Conspiracy alleged in adopting Samoan kids

Date: 2007-09-05

Salt Lake Tribune, The (UT)
Author: Lisa Rosetta The Salt Lake Tribune

A federal prosecutor is preparing to file a brief in December outlining the framework of an alleged conspiracy by Wellsville-based Focus on Children to illegally adopt Samoan children to U.S. families.

FOC is accused of duping parents in Samoa into giving the agency their children and then falsely describing the youngsters as orphans to prospective adoptive parents in the U.S. More than 80 children were illegally taken from their families by conspirators working through the agency, according to a federal indictment.

The brief will describe in detail the content of some 1,000 e-mails containing "certain co-conspirator statements" made by FOC owners Scott and Karen Banks and their employees, as well as establish a timeline of events in the case, assistant U.S. Attorney Dustin Pead said at a hearing Tuesday.

Attorneys for the Banks and the other U.S. defendants in the case - Dan Wakefield, Coleen Bartlett and Karalee Thornock - will have an opportunity to review Pead's brief prior to a Dec. 14 status conference. At that time, a "James hearing" to determine the admissibility of co-conspirator hearsay will be scheduled, as will a spring trial date.

Also at the Tuesday hearing, FOC of Wyoming director Danalee Thornock - Karalee Thornock's mother-in-law - appeared and represented herself. Prosecutors' summoned Danalee Thornock to represent FOC as a corporation, since she served as an officer on FOC Utah's board of directors at the time it was indicted.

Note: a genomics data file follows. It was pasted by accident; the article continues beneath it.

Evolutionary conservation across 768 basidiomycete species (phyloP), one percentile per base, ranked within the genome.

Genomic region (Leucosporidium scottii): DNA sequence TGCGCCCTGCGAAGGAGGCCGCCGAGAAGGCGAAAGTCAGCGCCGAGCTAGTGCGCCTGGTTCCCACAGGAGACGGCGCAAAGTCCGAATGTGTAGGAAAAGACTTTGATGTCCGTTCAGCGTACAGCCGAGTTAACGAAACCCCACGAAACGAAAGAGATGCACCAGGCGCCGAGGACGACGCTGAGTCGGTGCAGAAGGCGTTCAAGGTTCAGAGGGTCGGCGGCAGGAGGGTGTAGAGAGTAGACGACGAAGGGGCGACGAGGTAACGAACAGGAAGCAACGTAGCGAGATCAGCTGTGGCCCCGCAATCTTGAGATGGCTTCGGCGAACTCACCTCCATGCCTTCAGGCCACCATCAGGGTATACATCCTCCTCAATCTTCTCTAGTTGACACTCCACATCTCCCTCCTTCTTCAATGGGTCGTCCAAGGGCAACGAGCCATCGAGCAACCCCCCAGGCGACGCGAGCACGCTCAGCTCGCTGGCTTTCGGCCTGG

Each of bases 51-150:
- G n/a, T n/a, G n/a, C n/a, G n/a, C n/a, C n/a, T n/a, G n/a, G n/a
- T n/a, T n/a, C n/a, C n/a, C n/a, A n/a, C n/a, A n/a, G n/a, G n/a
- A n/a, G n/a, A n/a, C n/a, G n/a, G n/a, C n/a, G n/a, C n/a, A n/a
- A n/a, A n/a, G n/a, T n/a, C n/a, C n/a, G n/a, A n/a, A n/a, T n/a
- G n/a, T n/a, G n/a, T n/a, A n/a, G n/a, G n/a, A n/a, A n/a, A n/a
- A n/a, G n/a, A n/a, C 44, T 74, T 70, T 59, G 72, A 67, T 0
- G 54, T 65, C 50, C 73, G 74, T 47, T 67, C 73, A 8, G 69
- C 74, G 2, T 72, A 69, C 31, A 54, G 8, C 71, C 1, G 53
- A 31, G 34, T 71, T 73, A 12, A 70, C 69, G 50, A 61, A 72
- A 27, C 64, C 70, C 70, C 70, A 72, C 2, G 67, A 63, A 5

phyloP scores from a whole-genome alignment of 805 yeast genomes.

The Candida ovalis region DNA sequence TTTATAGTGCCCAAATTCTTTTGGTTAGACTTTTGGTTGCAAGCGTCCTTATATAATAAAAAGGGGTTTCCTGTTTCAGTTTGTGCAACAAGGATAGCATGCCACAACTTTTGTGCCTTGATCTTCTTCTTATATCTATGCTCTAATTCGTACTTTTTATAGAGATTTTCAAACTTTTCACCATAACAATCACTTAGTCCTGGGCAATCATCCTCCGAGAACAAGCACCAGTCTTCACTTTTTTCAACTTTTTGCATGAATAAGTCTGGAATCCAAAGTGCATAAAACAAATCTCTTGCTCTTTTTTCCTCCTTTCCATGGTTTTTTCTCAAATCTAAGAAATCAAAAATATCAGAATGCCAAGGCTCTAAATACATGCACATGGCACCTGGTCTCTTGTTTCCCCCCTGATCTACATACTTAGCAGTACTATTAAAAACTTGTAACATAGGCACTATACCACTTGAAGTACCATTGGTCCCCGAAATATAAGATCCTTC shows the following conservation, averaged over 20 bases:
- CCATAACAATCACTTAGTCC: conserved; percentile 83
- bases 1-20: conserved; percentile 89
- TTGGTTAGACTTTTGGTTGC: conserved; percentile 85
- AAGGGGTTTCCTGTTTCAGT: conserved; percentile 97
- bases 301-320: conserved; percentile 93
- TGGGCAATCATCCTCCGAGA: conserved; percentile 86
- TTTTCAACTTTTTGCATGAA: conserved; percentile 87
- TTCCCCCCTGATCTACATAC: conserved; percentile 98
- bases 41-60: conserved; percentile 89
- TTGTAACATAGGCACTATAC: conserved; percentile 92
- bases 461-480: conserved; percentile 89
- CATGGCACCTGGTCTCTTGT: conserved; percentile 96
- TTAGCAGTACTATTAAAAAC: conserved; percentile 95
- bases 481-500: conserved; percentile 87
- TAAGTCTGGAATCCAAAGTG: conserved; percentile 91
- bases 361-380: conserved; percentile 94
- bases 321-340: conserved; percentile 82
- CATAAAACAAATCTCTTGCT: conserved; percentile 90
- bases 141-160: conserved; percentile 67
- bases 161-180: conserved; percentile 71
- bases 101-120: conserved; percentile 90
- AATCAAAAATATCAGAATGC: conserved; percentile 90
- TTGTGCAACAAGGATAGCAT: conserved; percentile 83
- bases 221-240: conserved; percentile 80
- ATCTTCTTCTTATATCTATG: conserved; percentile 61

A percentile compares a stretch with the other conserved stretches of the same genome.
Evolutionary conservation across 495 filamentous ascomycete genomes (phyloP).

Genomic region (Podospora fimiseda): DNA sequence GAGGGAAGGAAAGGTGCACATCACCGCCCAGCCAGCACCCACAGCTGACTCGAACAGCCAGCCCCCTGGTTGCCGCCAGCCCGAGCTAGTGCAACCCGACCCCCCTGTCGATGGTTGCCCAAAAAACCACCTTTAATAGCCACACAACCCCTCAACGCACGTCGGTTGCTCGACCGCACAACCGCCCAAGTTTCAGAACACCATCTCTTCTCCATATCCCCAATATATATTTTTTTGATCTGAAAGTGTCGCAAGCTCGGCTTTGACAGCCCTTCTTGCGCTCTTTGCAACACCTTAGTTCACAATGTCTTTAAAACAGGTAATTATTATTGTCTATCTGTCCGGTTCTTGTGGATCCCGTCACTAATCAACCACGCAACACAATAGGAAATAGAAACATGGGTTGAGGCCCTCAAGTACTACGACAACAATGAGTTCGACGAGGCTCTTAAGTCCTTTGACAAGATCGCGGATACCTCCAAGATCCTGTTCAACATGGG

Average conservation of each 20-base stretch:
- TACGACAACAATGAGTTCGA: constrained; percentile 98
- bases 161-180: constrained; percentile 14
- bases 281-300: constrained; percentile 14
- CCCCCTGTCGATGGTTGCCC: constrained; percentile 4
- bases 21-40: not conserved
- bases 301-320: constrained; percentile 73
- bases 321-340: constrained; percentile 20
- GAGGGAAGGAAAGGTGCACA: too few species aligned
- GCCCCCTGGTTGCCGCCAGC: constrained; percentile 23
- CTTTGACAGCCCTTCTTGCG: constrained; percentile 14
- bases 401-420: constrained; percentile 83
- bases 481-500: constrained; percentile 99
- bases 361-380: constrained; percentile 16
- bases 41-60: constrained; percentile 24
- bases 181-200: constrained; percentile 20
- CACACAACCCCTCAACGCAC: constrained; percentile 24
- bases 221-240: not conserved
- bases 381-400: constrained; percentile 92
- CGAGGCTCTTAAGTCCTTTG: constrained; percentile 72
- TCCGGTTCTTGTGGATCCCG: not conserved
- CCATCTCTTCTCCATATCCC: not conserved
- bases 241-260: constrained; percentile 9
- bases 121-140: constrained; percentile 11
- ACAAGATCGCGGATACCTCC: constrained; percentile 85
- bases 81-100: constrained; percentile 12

Danalee Thornock maintained, however, that because she no longer sits on the board - and because the Utah and Wyoming branches of FOC are two separate and distinct entities - that she should not represent the corporation. U.S. District Judge David Sam agreed.

In October, prosecutors will travel to Samoa to talk to government officials there about the possibility of sending defendants Tagaloa Ieti and Julie Tuiletufuga to the U.S. to stand trial.

The U.S. and Samoa do not have an extradition treaty.

In the meantime, plea negotiations are continuing. Defense attorneys asked Judge Sam to get involved in the negotiations in so far as evidentiary matters are concerned.

lrosetta@sltrib.com

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